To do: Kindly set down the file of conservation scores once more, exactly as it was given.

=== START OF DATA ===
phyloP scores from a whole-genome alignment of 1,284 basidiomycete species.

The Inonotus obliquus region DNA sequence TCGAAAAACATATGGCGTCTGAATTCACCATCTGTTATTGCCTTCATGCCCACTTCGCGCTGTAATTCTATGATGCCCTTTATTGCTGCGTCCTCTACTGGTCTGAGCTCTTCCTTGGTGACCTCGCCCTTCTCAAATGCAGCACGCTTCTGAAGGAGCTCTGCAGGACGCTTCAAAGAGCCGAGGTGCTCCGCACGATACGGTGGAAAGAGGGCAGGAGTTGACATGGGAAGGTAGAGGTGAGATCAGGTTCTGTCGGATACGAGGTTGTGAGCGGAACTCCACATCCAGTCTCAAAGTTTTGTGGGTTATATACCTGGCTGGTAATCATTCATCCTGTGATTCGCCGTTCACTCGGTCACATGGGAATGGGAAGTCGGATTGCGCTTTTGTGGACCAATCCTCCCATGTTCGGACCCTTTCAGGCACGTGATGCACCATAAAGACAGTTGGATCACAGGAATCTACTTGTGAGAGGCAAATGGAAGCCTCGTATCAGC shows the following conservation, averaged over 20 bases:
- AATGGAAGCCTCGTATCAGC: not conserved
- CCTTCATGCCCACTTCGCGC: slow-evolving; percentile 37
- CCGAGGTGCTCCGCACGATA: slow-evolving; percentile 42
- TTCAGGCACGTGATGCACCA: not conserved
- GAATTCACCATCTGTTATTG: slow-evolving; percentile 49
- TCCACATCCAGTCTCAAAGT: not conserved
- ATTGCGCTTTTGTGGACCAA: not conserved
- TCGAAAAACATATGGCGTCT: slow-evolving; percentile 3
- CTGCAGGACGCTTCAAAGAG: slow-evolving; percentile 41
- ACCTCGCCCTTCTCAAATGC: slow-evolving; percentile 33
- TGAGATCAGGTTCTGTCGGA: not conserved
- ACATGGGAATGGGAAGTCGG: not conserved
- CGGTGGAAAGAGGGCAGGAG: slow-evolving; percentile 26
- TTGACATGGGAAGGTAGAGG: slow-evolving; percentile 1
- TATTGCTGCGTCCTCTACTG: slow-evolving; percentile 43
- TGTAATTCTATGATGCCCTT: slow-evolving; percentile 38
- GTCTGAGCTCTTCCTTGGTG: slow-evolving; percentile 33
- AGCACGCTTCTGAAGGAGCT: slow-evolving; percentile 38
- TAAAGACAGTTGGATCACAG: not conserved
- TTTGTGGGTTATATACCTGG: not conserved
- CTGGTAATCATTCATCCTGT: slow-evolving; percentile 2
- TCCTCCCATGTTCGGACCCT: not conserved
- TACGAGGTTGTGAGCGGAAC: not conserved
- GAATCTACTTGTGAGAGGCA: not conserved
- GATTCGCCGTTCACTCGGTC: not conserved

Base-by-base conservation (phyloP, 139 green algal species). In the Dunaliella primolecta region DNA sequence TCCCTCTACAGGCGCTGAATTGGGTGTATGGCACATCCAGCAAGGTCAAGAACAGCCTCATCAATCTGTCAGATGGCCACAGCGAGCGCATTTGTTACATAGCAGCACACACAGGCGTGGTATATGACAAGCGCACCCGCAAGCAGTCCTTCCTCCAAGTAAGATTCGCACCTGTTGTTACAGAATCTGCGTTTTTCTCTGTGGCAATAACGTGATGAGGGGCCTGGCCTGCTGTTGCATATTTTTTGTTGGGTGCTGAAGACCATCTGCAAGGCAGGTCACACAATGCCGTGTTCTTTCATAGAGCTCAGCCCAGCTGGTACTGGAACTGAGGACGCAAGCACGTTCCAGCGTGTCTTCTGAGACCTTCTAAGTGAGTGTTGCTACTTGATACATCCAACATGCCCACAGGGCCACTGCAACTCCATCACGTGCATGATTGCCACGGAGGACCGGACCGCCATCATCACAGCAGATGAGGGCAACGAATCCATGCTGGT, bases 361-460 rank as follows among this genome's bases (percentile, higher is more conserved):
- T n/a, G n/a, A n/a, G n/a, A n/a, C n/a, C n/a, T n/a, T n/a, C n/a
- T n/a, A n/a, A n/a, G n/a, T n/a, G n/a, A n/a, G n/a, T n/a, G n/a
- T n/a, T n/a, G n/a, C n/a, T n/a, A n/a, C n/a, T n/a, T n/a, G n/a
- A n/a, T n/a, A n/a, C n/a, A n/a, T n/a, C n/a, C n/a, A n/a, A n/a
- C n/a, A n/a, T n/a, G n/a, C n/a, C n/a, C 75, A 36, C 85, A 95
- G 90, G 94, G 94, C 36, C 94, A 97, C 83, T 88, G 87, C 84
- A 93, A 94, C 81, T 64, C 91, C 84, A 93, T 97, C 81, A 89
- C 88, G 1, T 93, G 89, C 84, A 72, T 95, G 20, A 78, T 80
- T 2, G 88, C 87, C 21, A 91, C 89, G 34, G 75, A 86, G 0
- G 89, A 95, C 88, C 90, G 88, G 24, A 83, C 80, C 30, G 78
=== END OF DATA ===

phyloP scores from a whole-genome alignment of 1,284 basidiomycete species.

The Inonotus obliquus region DNA sequence TCGAAAAACATATGGCGTCTGAATTCACCATCTGTTATTGCCTTCATGCCCACTTCGCGCTGTAATTCTATGATGCCCTTTATTGCTGCGTCCTCTACTGGTCTGAGCTCTTCCTTGGTGACCTCGCCCTTCTCAAATGCAGCACGCTTCTGAAGGAGCTCTGCAGGACGCTTCAAAGAGCCGAGGTGCTCCGCACGATACGGTGGAAAGAGGGCAGGAGTTGACATGGGAAGGTAGAGGTGAGATCAGGTTCTGTCGGATACGAGGTTGTGAGCGGAACTCCACATCCAGTCTCAAAGTTTTGTGGGTTATATACCTGGCTGGTAATCATTCATCCTGTGATTCGCCGTTCACTCGGTCACATGGGAATGGGAAGTCGGATTGCGCTTTTGTGGACCAATCCTCCCATGTTCGGACCCTTTCAGGCACGTGATGCACCATAAAGACAGTTGGATCACAGGAATCTACTTGTGAGAGGCAAATGGAAGCCTCGTATCAGC shows the following conservation, averaged over 20 bases:
- AATGGAAGCCTCGTATCAGC: not conserved
- CCTTCATGCCCACTTCGCGC: slow-evolving; percentile 37
- CCGAGGTGCTCCGCACGATA: slow-evolving; percentile 42
- TTCAGGCACGTGATGCACCA: not conserved
- GAATTCACCATCTGTTATTG: slow-evolving; percentile 49
- TCCACATCCAGTCTCAAAGT: not conserved
- ATTGCGCTTTTGTGGACCAA: not conserved
- TCGAAAAACATATGGCGTCT: slow-evolving; percentile 3
- CTGCAGGACGCTTCAAAGAG: slow-evolving; percentile 41
- ACCTCGCCCTTCTCAAATGC: slow-evolving; percentile 33
- TGAGATCAGGTTCTGTCGGA: not conserved
- ACATGGGAATGGGAAGTCGG: not conserved
- CGGTGGAAAGAGGGCAGGAG: slow-evolving; percentile 26
- TTGACATGGGAAGGTAGAGG: slow-evolving; percentile 1
- TATTGCTGCGTCCTCTACTG: slow-evolving; percentile 43
- TGTAATTCTATGATGCCCTT: slow-evolving; percentile 38
- GTCTGAGCTCTTCCTTGGTG: slow-evolving; percentile 33
- AGCACGCTTCTGAAGGAGCT: slow-evolving; percentile 38
- TAAAGACAGTTGGATCACAG: not conserved
- TTTGTGGGTTATATACCTGG: not conserved
- CTGGTAATCATTCATCCTGT: slow-evolving; percentile 2
- TCCTCCCATGTTCGGACCCT: not conserved
- TACGAGGTTGTGAGCGGAAC: not conserved
- GAATCTACTTGTGAGAGGCA: not conserved
- GATTCGCCGTTCACTCGGTC: not conserved

Base-by-base conservation (phyloP, 139 green algal species). In the Dunaliella primolecta region DNA sequence TCCCTCTACAGGCGCTGAATTGGGTGTATGGCACATCCAGCAAGGTCAAGAACAGCCTCATCAATCTGTCAGATGGCCACAGCGAGCGCATTTGTTACATAGCAGCACACACAGGCGTGGTATATGACAAGCGCACCCGCAAGCAGTCCTTCCTCCAAGTAAGATTCGCACCTGTTGTTACAGAATCTGCGTTTTTCTCTGTGGCAATAACGTGATGAGGGGCCTGGCCTGCTGTTGCATATTTTTTGTTGGGTGCTGAAGACCATCTGCAAGGCAGGTCACACAATGCCGTGTTCTTTCATAGAGCTCAGCCCAGCTGGTACTGGAACTGAGGACGCAAGCACGTTCCAGCGTGTCTTCTGAGACCTTCTAAGTGAGTGTTGCTACTTGATACATCCAACATGCCCACAGGGCCACTGCAACTCCATCACGTGCATGATTGCCACGGAGGACCGGACCGCCATCATCACAGCAGATGAGGGCAACGAATCCATGCTGGT, bases 361-460 rank as follows among this genome's bases (percentile, higher is more conserved):
- T n/a, G n/a, A n/a, G n/a, A n/a, C n/a, C n/a, T n/a, T n/a, C n/a
- T n/a, A n/a, A n/a, G n/a, T n/a, G n/a, A n/a, G n/a, T n/a, G n/a
- T n/a, T n/a, G n/a, C n/a, T n/a, A n/a, C n/a, T n/a, T n/a, G n/a
- A n/a, T n/a, A n/a, C n/a, A n/a, T n/a, C n/a, C n/a, A n/a, A n/a
- C n/a, A n/a, T n/a, G n/a, C n/a, C n/a, C 75, A 36, C 85, A 95
- G 90, G 94, G 94, C 36, C 94, A 97, C 83, T 88, G 87, C 84
- A 93, A 94, C 81, T 64, C 91, C 84, A 93, T 97, C 81, A 89
- C 88, G 1, T 93, G 89, C 84, A 72, T 95, G 20, A 78, T 80
- T 2, G 88, C 87, C 21, A 91, C 89, G 34, G 75, A 86, G 0
- G 89, A 95, C 88, C 90, G 88, G 24, A 83, C 80, C 30, G 78